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Hoffmann, R. A wiki for the life sciences where authorship matters. Nature Genetics (2008)

Identification and functional characterization of a high-affinity Bel-1 DNA binding site located in the human foamy virus internal promoter.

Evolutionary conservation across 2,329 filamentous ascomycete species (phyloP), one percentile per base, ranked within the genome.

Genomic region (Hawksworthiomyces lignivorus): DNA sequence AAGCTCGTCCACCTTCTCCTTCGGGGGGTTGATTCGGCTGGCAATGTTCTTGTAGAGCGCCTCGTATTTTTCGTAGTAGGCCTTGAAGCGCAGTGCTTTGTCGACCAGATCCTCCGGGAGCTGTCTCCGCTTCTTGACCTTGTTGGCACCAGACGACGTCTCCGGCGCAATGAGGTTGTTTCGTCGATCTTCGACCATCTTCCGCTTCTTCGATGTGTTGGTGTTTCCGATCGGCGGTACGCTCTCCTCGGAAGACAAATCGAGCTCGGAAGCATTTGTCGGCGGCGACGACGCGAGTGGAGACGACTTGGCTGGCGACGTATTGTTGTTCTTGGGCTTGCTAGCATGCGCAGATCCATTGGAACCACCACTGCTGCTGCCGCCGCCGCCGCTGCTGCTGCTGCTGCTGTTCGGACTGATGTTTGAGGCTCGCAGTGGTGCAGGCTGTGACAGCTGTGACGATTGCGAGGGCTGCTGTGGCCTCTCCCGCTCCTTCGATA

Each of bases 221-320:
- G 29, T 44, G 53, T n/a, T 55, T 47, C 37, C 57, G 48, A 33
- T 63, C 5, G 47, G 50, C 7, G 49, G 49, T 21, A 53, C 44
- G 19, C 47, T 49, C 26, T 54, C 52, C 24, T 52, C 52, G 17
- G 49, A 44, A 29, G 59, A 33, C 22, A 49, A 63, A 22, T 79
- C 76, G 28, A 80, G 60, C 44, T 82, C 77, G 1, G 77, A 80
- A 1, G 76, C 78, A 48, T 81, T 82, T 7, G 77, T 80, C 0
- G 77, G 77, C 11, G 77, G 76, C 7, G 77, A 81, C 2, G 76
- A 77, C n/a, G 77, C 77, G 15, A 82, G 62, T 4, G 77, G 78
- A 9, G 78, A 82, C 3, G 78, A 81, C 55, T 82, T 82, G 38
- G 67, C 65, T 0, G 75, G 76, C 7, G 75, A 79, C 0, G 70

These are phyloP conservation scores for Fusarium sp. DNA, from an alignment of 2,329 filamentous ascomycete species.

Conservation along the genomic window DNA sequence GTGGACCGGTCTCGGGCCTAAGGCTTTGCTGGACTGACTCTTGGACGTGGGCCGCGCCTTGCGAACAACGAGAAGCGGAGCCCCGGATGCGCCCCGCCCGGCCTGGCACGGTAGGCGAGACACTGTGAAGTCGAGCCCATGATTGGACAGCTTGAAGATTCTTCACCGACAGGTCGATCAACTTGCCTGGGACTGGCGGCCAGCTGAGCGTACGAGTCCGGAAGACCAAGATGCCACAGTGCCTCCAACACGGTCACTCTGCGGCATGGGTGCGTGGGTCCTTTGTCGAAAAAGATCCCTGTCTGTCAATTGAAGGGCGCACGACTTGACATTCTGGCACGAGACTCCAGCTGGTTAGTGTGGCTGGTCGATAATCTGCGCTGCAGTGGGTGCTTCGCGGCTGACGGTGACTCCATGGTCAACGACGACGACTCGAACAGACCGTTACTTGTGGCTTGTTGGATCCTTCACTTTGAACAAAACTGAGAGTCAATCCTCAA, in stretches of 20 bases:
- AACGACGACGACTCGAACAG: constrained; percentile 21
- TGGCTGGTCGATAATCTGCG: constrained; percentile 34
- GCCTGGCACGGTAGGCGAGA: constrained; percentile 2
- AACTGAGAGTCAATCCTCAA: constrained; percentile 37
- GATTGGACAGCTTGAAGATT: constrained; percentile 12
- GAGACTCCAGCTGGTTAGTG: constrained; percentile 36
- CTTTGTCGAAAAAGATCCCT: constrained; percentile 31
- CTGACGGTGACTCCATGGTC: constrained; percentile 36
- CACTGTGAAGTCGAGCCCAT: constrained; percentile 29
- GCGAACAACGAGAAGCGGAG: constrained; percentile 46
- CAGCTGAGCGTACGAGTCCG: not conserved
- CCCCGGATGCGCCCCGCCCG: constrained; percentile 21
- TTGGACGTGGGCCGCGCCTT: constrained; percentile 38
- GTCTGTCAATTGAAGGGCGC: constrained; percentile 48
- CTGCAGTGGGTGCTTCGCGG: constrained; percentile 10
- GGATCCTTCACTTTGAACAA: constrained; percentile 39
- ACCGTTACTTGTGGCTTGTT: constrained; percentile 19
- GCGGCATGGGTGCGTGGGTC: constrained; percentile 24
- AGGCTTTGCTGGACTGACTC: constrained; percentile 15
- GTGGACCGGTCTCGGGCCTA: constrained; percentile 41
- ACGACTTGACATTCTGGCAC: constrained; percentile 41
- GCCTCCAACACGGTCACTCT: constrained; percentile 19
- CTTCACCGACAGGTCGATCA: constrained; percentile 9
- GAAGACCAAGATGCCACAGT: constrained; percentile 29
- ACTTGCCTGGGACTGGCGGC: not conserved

The transcription of genes carried by primate foamy viruses is dependent on two distinct promoter elements. These are the long terminal repeat (LTR) promoter, which regulates expression of the viral structural proteins, and a second internal promoter, located towards the 3' end of the env gene, that directs expression of the viral auxiliary proteins. One of these auxiliary proteins is a potent transcriptional transactivator, termed Bel-1 in human foamy virus (HFV) and Tas or Taf in the related simian foamy viruses, that is critical for foamy virus replication. Previously, it has been demonstrated that the LTR promoter element of HFV contains a DNA binding site for Bel-1 that is critical for transcriptional activation (F. He, W. S. Blair, J. Fukushima, and B. R. Cullen, J. Virol. 70:3902-3908, 1996). Here, we extended this earlier work by using methylation interference analysis to identify and characterize the Bel-1 DNA binding sites located in the HFV LTR and internal promoter elements. Based on these data, we propose a minimal, 25-bp DNA binding site for Bel-1, derived from the HFV internal promoter element, and show that this short DNA sequence mediates efficient Bel-1 binding both in vitro and in vivo. We further demonstrate that, as determined by both in vitro and in vivo assays, the Bel-1 target site located within the HFV internal promoter binds Bel-1 with a significantly higher affinity than the cap-proximal Bel-1 target site located in the LTR promoter. This result may provide a mechanistic explanation for the observation that the internal promoter is activated significantly earlier than the LTR promoter during the foamy virus life cycle.[1]


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